Saving elephants and squirrels, but not humans

Ann Farmer
Saving elephants and squirrels, but not humans
Reproduced with Permission

Britain's Environment Secretary, Michael Gove, announced last week that the sale of ivory in Britain will be banned in a bid to stop the "abhorrent" slaughter of elephants. The ban, seen as a victory for a campaign supported by the Duke of Cambridge, will "cover ivory items of all ages and anyone who breaches it could face an unlimited fine or up to five years in jail," The Telegraph reports.

Mr Gove says this measure will be "one of the world's toughest," although it will allow the sale of certain items that contain ivory but have been deemed not to contribute to the poaching of elephants." Wildlife campaigners, while welcoming the step, warned that "coordinated global action' is necessary 'to dismantle the ivory trade and put a stop to poaching."

With around 20,000 elephants a year being slaughtered for their ivory, the ban is to be welcomed and is likely to be popular - apparently, the Government received 70,000 responses to its consultation on the issue, almost nine in 10 of them in favour of the ban.

At the same time, in this country, around 200,000 humans are killed in the womb every year, a trade even more profitable than the ivory trade. If only 63,000 people took the trouble to lobby the government regarding the latter injustice, perhaps we would not have lost nearly 9 million unborn fellow-citizens since 1967.

The World Wide Fund for Nature has praised Mr Gove's initiative. "This makes the UK a global leader in tackling this bloody trade and it's something WWF has been fighting hard for," the group said. However, the WWF, founded by proponents of human population control, with its brilliant marketing campaign, has successfully sold us the idea that human beings are a danger to "the Planet". Curbing their numbers justifies the "bloody trade" of abortion.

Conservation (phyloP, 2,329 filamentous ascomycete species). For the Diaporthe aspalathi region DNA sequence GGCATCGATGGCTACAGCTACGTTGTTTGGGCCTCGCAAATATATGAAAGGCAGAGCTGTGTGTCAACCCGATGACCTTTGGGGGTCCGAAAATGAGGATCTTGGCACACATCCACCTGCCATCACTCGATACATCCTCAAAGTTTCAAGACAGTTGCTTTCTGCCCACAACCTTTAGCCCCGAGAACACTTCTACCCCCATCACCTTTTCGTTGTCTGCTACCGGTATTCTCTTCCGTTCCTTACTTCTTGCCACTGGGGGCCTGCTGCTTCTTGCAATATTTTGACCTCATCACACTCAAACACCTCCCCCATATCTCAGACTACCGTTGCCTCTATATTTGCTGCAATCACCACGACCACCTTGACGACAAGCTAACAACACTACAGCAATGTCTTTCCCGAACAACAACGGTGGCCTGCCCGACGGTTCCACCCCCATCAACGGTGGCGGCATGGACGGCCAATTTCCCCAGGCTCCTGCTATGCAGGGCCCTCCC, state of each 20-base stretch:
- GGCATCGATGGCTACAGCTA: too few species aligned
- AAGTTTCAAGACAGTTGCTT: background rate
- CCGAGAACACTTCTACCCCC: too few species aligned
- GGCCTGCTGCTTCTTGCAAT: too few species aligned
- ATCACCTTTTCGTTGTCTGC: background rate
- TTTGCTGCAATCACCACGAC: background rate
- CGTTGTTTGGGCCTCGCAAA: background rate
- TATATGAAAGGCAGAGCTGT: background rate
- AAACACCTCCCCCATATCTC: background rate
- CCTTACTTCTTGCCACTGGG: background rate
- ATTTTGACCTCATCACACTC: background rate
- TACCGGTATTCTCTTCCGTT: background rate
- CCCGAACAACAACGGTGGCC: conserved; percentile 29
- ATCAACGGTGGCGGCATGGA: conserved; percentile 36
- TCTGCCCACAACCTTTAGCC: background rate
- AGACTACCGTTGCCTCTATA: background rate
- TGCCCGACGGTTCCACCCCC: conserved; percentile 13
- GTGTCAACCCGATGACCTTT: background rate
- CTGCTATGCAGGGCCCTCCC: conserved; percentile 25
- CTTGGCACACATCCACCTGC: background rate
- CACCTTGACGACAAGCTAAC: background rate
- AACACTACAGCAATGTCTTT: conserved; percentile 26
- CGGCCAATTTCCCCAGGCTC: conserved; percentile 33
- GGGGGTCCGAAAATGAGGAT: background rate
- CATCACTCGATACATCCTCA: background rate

The global warming obsession is simply the latest incarnation of this long-running campaign, with abortion presented as the simplest and most effective way of reducing our carbon footprint. When people begin to wake up and wonder where the bandwagon is heading -- logically, to the end of human progress -- no doubt another scare campaign will emerge to justify killing unborn babies.

While we find the slaughter of elephants for profit abhorrent, we hear increasing demands for the unfettered legal right to slaughter our own unborn children - incidentally, at enormous cost to the taxpayer;

Furthermore, the National Trust (dedicated to the conservation of the nation's heritage) has submitted plans for a 25-foot high crossing over the A4080, a road in Anglesey, Wales, after reports of "tens" of red squirrels being run over by cars every year. Meanwhile, a campaign to ban pro-life vigils outside abortion clinics is gathering force, aimed at preventing offers of help being made to needy pregnant women; this is despite the fact that mothers are now coming forward with their children as proof of the help they have received to choose life rather than abortion.

Perhaps, however, the "buffer zone" campaign is actually being driven by the same phenomenon.

We may care about these children just as much as we care about elephants and squirrels, but apparently not enough to "save the humans". And yet if we do not do something soon to halt this abhorrent and needless slaughter, our economy will go into a decline that we will not be able to reverse. And however much we love them, elephants and squirrels will not pay our pensions.

If graphic depictions of dead, mutilated elephants are necessary to show the gruesome reality of the ivory trade, depictions of abortion overturn the lie that it is the lesser of two evils -- that the greater evil is illegal abortion, leading to the deaths of women.

In truth, the alternative to legal abortion is not more maternal deaths (which are fewest where abortion is illegal) but having children, which is a good thing. Abortion is the great evil, but as with the ivory trade, the even greater evil is ignoring it.